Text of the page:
> * Makes it easier to justify using Lua in a program;
> * less effort required to teach users;
> * higher popularity means more devs means more people doing cool stuff
> (I like cool stuff);
> * being popular can lead to support through big companies, which,
> again, leads to better language infra.
> Ruining things for the sake of being popular is no fun. Being popular for one's awesomeness seems great though.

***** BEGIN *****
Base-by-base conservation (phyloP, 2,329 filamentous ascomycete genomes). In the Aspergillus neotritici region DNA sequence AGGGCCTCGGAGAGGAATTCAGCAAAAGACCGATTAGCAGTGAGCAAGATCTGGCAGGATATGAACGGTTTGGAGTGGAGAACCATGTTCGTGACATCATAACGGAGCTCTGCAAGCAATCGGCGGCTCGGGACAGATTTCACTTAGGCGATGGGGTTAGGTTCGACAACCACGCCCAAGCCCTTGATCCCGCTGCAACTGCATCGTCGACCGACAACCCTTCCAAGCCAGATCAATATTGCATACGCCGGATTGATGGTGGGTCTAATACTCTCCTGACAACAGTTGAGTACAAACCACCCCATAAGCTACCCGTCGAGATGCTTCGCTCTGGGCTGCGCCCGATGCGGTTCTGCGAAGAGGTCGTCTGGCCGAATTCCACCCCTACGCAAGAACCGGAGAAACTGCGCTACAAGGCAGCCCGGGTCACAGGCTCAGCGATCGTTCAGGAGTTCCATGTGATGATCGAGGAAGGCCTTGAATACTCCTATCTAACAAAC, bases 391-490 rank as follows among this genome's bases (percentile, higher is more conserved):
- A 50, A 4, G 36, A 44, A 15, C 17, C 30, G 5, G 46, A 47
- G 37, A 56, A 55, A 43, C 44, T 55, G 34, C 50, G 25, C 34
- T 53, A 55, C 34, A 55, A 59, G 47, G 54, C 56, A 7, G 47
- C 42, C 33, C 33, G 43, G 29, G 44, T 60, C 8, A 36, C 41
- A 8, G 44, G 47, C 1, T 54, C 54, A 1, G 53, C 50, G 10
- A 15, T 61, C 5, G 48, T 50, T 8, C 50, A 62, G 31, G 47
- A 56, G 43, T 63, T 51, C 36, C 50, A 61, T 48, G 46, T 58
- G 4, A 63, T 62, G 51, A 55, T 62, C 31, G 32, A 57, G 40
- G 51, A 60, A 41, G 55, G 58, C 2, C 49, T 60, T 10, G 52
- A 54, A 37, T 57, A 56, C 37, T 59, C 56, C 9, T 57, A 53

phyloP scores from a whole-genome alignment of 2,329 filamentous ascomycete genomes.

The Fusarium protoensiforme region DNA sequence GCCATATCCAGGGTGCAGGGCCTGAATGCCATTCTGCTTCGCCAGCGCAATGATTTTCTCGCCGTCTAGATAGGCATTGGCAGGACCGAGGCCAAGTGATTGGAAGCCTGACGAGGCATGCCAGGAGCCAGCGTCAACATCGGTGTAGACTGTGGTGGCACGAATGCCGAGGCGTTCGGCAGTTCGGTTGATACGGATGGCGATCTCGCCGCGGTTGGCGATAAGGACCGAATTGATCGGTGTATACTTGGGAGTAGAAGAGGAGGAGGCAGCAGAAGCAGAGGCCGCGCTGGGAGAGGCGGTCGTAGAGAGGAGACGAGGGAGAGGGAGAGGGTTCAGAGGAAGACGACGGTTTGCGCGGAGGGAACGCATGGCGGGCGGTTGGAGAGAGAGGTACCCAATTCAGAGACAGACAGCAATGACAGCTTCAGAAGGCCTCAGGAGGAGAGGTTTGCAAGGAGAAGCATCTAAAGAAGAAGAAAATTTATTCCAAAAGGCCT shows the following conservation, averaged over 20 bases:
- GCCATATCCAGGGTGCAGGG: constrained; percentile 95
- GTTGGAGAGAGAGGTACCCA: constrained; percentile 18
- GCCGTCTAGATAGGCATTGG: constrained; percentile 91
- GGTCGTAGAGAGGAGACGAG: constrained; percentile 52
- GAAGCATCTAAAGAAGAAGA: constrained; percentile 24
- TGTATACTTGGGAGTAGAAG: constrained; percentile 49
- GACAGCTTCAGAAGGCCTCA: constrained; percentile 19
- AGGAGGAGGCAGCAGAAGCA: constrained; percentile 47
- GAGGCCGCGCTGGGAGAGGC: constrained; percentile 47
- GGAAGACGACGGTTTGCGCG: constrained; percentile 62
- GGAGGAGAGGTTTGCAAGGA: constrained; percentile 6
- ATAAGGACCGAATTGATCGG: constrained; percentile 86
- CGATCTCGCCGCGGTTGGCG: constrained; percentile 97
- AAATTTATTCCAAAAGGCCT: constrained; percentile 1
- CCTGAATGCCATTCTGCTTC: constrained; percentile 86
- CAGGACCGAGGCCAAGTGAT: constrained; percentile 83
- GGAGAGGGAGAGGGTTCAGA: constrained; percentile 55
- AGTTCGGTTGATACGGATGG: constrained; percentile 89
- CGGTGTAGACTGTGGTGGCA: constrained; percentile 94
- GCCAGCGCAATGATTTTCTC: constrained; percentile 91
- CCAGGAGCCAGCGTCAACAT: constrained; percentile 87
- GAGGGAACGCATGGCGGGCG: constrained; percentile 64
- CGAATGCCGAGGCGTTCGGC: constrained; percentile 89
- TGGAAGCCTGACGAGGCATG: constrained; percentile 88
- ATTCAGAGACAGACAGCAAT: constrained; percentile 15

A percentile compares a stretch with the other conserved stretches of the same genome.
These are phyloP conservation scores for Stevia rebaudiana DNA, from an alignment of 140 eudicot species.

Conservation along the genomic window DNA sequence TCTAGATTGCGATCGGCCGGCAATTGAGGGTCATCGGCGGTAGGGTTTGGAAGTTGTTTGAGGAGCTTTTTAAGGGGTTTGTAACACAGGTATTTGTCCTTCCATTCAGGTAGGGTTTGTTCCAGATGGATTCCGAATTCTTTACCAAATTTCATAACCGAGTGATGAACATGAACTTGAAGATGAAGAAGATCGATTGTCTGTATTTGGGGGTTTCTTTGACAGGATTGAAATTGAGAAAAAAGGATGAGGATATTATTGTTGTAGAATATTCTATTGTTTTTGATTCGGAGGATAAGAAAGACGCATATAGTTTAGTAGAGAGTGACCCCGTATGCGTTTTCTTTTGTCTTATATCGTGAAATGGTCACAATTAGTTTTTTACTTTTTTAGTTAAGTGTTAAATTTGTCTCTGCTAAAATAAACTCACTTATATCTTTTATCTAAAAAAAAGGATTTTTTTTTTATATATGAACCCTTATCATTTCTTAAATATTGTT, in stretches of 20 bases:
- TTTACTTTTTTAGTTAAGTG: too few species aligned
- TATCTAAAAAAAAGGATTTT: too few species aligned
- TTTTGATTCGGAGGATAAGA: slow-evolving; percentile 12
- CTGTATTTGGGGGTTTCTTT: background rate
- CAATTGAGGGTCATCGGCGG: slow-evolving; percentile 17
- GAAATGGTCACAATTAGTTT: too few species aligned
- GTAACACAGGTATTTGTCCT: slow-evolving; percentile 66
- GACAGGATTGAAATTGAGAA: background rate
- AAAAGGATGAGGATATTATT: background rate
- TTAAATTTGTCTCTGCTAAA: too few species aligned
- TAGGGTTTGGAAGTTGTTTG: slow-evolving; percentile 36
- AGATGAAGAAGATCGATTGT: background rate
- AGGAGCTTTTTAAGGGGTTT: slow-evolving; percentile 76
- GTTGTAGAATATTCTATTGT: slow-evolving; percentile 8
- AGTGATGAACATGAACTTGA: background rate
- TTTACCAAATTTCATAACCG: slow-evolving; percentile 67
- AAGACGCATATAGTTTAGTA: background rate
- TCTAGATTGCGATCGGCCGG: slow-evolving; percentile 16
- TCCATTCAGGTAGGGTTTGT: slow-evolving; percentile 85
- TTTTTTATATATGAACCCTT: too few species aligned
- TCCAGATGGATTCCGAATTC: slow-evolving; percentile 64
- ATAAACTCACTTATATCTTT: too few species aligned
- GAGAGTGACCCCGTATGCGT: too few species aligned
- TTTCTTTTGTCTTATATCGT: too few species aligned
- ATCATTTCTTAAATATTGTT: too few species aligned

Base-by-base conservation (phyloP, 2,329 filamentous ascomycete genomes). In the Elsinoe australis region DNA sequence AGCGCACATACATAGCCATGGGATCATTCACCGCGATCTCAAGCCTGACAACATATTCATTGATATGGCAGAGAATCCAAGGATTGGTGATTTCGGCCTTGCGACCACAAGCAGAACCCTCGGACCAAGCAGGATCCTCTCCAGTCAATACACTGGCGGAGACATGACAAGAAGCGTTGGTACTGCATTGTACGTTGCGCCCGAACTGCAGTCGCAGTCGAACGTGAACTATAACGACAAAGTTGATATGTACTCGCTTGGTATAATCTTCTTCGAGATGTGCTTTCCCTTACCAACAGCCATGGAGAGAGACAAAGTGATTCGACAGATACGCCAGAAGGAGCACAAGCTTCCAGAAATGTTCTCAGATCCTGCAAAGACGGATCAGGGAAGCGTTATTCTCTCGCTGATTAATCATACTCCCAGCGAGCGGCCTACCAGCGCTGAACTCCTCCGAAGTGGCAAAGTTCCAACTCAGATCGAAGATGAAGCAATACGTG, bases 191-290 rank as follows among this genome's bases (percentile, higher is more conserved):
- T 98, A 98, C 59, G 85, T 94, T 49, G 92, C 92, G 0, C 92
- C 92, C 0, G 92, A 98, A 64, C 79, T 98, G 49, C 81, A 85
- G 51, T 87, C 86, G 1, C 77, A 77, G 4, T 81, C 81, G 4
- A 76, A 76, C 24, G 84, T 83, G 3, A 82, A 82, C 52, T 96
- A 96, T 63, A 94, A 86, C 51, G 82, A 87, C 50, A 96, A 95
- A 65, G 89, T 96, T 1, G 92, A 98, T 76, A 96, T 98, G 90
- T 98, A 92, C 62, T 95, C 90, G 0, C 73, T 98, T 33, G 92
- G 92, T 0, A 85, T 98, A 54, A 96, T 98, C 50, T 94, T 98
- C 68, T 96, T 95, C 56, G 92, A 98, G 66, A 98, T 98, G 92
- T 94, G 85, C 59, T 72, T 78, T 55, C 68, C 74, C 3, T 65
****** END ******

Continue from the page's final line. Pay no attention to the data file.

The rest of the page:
I totally agree. One does not exclude the other.
> I want my languages to be good, but I also enjoy to see my code being
I think what we're getting at here is that as long as we don't "sell out," popularity is beneficial both to the Lua programming language and the Lua developers.
I imagine Lua Forum to be one of many ways that makes Lua more accessible, especially to beginners.
Btw, I'm preparing for my exams and I may be slow to answer sometimes.